You woke up this morning, sun rising over Atlantic Avenue and making the whole world look like the cover of a TV On The Radio album - welcoming, yet exclusive, like it's a joke that only you and three friends get. You get out of bed and go to the kitchen. You open the cupboard and think "damn it, I'm out of roof-grown, handmade granola" and you make a mental note to head to Brooklyn Flea later to restock - and while you're at it, to get some of that artisanal, small batch mayonnaise that Declan was raving about last night at the speakeasy over his elderflower martini.
Having run out of granola, you decide to hit the streets for some coffee and breakfast. You saunter by Toby's Estate and realize that, with 12 people in it at 11 AM, Toby's is over. You keep walking.
You decide that it's not just Toby's that's over, but that the whole notion of coffee and a bite is also a bit too...you don't want to say bourgeois, but really, that's how you feel, so you decide to make your way to Atlantic Avenue in search of some good Middle Eastern food; you don't care from where, you're just in a tabbouleh mood.
As you're heading over that way, though, you walk by something that you hadn't ever encountered before. A full bar? In the middle of the day? Ah, you scoff, this must be where the tourists go when they're trying to find "the real Brooklyn". You decide to move on, until you see Declan's unicycle parked out front (you can tell Declan's from all the others parked there by the ironic Twisted Sister sticker he put on the seat that one night, when you decided to slum by going to an 80's night and demanding they play nothing but hair metal). This confuses you.
You go inside. It's not dark, and nobody's drinking something handed to them by a guy with a sleeve garter, so you're initially confused - and what is that they're eating? Fried food? Really? People still do that?
Then you spot Declan. You make your way to him, roll your eyes, and say "having fun yet?" But Declan can't hear you; he's busy shouting at the TV for some reason. You look at the screen, expecting to see Justin Bieber and to join in the mockery, just because, and you see a bunch of dudes in what appear to be matching outfits running around a park for what appears to be no real reason. This, too, confuses you.
You manage to get Declan's attention. "WHAT THE HELL IS THIS?" you shout, simultaneously dreading and excited by the answer. "SOCCER", he says, with no apparent irony or disdain in his voice.
You start asking him questions, because it seems like he's been watching this "soccer" business for quite a while now, and you wonder when he's found the time. It turns out Declan's always liked soccer - he was just ashamed to admit it to you because it's incredibly - there's that word again! - bourgeois.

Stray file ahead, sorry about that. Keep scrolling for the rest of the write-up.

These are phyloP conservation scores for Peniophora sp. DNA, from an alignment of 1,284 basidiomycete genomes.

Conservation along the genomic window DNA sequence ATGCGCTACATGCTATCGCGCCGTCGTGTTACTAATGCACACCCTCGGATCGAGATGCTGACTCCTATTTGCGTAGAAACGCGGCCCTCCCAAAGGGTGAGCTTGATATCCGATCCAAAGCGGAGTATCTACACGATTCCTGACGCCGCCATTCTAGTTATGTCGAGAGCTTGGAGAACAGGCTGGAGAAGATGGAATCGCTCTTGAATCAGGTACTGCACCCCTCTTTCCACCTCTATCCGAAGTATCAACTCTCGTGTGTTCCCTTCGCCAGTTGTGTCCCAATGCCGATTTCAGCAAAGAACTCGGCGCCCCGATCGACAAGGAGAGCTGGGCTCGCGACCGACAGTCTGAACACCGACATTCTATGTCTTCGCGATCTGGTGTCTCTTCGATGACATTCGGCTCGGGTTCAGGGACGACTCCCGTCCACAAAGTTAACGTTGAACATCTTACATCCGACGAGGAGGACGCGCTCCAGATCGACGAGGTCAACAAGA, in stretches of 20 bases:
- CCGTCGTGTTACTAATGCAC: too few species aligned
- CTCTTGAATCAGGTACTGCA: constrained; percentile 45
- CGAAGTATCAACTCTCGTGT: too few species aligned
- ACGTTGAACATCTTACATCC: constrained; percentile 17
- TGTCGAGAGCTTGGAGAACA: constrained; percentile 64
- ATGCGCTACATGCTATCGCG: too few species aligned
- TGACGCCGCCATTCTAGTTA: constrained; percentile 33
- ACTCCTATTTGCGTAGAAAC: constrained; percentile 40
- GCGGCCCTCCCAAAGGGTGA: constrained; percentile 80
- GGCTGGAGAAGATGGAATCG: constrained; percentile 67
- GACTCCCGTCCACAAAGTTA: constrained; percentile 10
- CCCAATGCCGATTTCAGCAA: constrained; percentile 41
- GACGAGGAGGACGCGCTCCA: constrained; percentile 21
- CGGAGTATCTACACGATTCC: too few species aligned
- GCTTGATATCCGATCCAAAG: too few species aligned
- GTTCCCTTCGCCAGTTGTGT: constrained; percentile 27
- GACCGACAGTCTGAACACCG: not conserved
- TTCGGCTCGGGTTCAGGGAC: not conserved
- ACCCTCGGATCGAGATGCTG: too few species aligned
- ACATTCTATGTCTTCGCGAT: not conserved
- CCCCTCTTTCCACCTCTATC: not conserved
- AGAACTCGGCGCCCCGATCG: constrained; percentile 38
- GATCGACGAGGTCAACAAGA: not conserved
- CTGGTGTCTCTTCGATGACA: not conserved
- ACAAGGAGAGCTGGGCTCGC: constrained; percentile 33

So you decide to head to the bar, get a drink, and stick around. You're stunned when, after asking for your usual Fox Rose Fizz, the bartender just looks at you blankly and says "Sorry, man, we don't do mixed drinks, but we have 12 beers on tap". Beer? Didn't that go out in the 1980's? Oh well, you think, when in Rome, right? You order what appears to be the popular beer of choice among the gathered crowd, a Brooklyn Brewing something-or-other, and go back to Declan.
You again ask him what the heck is going on, and Declan starts telling you stories about writers like Nick Hornby, who somehow found enough interesting about this high-speed kickball to write a book about it, and about how soccer is the coolest sport to be a fan of because nobody here knows about it yet. In fact, Declan says, soccer is the Kylie Minogue of sports - the rest of the world loves it, and here, nobody gives a damn.
At that, you remove your handmade Danish reading glasses (you were looking for the tapas menu, but all they had were something called "wings" and some...apparently...deep fried cheese, which wasn't even made from local cheese!) and look up at the screen, just in time to see one of the kickballers put the ball into the goal net.
Huzzah! you find yourself declaiming, not knowing why. You're unfamiliar with this feeling - is it enthusiasm? You read about that in Brooklyn Voice once, but you didn't think it was a thing that happened outside, say, Kansasopolis or North Nebraska or whatever those states between Brooklyn and Portland are known as.
Before you know it, 90 minutes had gone by, and the kickball (you resolve to remember to call it by its proper name next time) was over - and you, to your bemusement and slight horror, find yourself asking Declan "when is the next contest?"
And just like that, you, Dashiell Andronicus McMaster IV (which is the name you adopted when you decided that David Adams was just so...common), have become a soccer fan.